- Philadelphia Fed chief says he doesn't foresee a rate cut
- Say negative rates would be `extraordinary move' in the U.S.
Patrick Harker, president of the Federal Reserve Bank of Philadelphia, said he’d be in favor of delaying further interest-rate increases until inflation recovers from oil-price-induced weakness.
“Although I cannot give you a definitive path for how policy will evolve, it might prove prudent to wait until the inflation data are stronger before we undertake a second rate hike,” Harker said Tuesday at an event at the University of Delaware. “Thus, I am approaching near-term policy a bit more cautiously than I did a few months ago. That is part of being data dependent.”
When the Fed raised rates for the first time in almost a decade in December, the median estimate of forecasts submitted by policy makers was for four hikes this year. Since then, a financial-market rout spurred by concerns about growth in China has cast doubt over global economic prospects.
Harker, who isn’t a voter on the policy-setting Federal Open Market Committee this year, declined to say how many increases he now expected in 2016. But he did say that he wasn’t thinking about a rate cut, and also played down the prospect the Fed would follow central banks in Europe and Japan in driving borrowing costs below zero.
“There’s a high hurdle that we have to cross before we would enact negative interest rates in this country,” he told the audience in response to a question. “It would be an extraordinary move for the U.S. to do that.”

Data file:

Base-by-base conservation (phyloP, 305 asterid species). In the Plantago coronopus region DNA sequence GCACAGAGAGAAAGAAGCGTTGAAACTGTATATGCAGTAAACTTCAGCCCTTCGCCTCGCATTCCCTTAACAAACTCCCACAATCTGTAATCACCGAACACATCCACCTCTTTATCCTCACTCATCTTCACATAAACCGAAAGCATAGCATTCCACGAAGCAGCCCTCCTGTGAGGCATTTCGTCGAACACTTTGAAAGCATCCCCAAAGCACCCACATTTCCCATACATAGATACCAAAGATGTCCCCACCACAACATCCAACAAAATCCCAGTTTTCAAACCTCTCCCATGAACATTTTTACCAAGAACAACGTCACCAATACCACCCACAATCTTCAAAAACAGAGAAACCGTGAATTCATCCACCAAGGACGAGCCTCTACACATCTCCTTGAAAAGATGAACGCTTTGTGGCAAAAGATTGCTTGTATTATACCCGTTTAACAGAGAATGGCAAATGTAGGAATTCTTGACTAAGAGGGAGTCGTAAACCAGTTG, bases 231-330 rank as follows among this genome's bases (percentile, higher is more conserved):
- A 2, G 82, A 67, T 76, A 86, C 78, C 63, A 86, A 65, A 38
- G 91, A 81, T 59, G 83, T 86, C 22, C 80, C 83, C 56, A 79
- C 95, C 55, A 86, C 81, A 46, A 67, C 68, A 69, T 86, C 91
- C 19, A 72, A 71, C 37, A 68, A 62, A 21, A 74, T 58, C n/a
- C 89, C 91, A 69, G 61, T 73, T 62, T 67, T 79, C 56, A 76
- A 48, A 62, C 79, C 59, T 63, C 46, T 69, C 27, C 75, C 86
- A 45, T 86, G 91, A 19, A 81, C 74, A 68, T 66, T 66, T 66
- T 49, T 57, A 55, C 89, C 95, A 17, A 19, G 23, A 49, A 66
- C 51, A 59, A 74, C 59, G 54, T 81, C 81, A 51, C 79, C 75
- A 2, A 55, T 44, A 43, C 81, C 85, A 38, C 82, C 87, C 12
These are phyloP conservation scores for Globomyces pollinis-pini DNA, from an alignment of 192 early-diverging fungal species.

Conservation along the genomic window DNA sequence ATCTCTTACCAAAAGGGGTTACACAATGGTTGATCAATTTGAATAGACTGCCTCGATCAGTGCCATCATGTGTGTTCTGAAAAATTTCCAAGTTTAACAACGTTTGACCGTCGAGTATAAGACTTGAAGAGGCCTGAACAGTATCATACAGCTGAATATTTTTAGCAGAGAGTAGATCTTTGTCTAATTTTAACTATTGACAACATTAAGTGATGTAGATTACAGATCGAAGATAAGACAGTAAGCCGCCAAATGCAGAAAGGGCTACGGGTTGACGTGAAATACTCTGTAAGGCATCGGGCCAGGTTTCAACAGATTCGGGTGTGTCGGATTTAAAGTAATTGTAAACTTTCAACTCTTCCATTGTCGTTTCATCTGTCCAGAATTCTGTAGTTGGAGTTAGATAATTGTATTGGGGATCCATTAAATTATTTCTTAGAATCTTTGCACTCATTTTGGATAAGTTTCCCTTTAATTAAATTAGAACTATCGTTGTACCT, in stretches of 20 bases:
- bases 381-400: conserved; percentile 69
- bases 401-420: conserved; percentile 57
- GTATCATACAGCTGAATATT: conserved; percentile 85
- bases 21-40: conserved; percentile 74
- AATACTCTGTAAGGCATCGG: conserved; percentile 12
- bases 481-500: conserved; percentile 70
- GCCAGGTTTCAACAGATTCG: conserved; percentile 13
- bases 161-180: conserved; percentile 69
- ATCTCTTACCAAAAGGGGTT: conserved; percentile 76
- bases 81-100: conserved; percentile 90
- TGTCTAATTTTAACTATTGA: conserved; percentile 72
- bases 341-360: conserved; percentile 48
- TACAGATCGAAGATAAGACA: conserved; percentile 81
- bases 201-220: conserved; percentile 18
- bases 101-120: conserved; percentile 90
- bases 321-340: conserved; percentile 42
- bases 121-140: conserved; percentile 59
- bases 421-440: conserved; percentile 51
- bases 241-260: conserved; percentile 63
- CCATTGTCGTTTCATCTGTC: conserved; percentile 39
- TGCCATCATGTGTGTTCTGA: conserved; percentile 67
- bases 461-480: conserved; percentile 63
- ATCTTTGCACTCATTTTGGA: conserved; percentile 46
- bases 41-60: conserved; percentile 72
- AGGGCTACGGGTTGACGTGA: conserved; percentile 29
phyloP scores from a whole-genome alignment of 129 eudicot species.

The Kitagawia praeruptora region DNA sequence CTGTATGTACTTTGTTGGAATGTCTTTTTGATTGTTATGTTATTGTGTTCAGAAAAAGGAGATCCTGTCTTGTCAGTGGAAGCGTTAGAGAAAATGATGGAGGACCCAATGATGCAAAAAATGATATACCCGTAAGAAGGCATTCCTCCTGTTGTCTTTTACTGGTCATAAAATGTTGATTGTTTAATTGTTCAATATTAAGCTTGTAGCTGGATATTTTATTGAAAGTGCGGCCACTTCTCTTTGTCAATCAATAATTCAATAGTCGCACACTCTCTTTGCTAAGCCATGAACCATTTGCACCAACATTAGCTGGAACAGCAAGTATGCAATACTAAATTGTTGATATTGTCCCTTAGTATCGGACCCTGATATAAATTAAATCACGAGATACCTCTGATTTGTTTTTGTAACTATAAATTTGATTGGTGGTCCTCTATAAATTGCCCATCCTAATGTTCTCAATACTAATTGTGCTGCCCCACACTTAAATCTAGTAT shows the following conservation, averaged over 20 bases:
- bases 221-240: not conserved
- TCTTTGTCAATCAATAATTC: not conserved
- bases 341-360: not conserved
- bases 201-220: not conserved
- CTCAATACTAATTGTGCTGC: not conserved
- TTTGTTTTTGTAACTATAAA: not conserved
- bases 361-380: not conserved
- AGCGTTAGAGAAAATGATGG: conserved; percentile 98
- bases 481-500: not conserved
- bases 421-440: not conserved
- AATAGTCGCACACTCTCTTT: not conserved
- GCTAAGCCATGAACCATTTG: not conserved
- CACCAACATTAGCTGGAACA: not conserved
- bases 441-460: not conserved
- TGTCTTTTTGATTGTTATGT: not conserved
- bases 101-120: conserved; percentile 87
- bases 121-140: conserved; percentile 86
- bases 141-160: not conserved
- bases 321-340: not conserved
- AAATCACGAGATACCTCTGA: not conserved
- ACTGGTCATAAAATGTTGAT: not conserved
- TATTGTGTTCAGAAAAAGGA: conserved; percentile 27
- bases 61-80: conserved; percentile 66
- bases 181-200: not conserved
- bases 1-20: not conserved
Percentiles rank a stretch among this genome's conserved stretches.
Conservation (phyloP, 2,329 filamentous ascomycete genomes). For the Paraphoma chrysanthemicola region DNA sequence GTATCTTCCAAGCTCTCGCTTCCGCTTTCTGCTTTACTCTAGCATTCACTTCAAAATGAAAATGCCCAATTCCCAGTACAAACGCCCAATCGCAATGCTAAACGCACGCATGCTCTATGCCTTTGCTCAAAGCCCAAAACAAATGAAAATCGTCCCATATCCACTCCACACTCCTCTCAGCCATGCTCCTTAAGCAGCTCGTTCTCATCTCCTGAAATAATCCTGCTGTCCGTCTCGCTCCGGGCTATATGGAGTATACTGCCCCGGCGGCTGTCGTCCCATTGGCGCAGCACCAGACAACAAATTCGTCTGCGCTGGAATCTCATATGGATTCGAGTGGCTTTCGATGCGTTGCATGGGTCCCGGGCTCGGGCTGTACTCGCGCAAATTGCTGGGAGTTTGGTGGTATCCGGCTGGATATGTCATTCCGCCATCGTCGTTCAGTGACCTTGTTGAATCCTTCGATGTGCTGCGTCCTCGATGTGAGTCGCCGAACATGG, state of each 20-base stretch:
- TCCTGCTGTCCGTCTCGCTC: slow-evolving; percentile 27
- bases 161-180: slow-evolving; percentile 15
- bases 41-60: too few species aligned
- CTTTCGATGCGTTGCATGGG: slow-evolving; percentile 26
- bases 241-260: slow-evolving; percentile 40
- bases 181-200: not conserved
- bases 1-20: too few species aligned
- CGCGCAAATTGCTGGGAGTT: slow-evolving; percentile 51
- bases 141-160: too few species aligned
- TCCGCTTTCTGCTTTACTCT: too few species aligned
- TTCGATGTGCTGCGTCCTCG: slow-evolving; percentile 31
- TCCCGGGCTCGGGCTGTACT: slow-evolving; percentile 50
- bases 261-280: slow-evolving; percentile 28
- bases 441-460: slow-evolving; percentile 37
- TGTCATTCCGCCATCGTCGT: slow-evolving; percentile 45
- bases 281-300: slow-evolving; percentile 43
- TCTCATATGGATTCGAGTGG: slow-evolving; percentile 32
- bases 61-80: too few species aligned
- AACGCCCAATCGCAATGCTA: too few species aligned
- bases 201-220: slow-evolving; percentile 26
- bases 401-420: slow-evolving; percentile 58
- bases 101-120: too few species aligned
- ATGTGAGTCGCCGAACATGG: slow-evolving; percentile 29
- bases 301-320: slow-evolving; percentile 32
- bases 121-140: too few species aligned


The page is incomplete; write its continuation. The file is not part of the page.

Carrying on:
Fed Chair Janet Yellen acknowledged risks to the U.S. economic outlook when she testified in Congress last week and said policy makers were taking another look at the viability of negative rates in the U.S. if the economy was to falter.
The stock-market selloff will offset “some of the economy’s fundamental strength, but I do not feel it will overwhelm us,” Harker said, adding that while he sees the risks tilted to the downside, he remains upbeat about the outlook as “economic fundamentals are sound, and our financial system is in good shape.”
While market turbulence, a strong dollar and weakening growth in China pose risks, “China is not our major trading partner, and it may well be that as the U.S. economy proves its resilience, equity markets are expected to calm down and reverse direction,” he said.
Harker said inflation will return to the Fed’s 2 percent target once energy prices stabilize, predicting an annual average pace of headline inflation of 1.5 percent by the second half of this year. While the Philadelphia Fed’s Survey of Professional Forecasters doesn’t indicate any unanchoring of inflation expectations, he said, Harker noted that market-based measures have eased.
“Hence, it may be worth erring on the side of accommodation to ensure” that consistently below-target inflation won’t lead to a lack of credibility, he said.
At the same time, there’s anecdotal evidence that companies are planning to raise wages, which could translate into faster inflation. Oil prices may eventually also bolster price growth.
“I believe as we move into the second half of the year with economic activity growing at trend or slightly above trend, the unemployment rate below its natural rate, and price pressures starting to assert themselves, policy can truly normalize,” Harker said. “That would not necessarily imply an overly aggressive path for policy.”